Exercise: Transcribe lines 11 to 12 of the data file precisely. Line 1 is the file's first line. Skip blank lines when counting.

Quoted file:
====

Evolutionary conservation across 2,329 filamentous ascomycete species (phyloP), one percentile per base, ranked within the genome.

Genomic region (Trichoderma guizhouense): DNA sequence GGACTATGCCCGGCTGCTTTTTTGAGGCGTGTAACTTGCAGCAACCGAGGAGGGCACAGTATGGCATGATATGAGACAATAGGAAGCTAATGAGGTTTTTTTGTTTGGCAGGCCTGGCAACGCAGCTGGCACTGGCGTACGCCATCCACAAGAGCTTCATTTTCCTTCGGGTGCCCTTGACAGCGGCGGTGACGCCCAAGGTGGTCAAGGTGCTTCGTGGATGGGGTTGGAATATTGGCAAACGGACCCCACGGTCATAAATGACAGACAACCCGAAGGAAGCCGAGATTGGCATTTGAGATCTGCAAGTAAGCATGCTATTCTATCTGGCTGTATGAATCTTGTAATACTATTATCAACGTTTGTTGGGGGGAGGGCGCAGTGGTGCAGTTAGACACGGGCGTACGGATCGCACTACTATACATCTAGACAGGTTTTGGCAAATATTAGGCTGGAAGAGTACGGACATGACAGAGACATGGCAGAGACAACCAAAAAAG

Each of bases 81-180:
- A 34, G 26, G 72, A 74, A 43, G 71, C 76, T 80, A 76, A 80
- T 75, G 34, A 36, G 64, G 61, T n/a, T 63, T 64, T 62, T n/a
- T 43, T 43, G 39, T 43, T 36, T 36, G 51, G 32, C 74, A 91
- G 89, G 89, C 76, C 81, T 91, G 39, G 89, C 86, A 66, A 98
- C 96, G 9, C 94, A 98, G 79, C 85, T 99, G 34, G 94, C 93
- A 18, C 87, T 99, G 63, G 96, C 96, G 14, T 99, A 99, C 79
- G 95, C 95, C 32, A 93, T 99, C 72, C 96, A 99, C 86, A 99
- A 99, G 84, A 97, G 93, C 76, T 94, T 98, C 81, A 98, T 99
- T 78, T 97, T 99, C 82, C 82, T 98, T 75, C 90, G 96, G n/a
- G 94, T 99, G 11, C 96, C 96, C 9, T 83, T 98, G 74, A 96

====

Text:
- A 99, G 84, A 97, G 93, C 76, T 94, T 98, C 81, A 98, T 99
- T 78, T 97, T 99, C 82, C 82, T 98, T 75, C 90, G 96, G n/a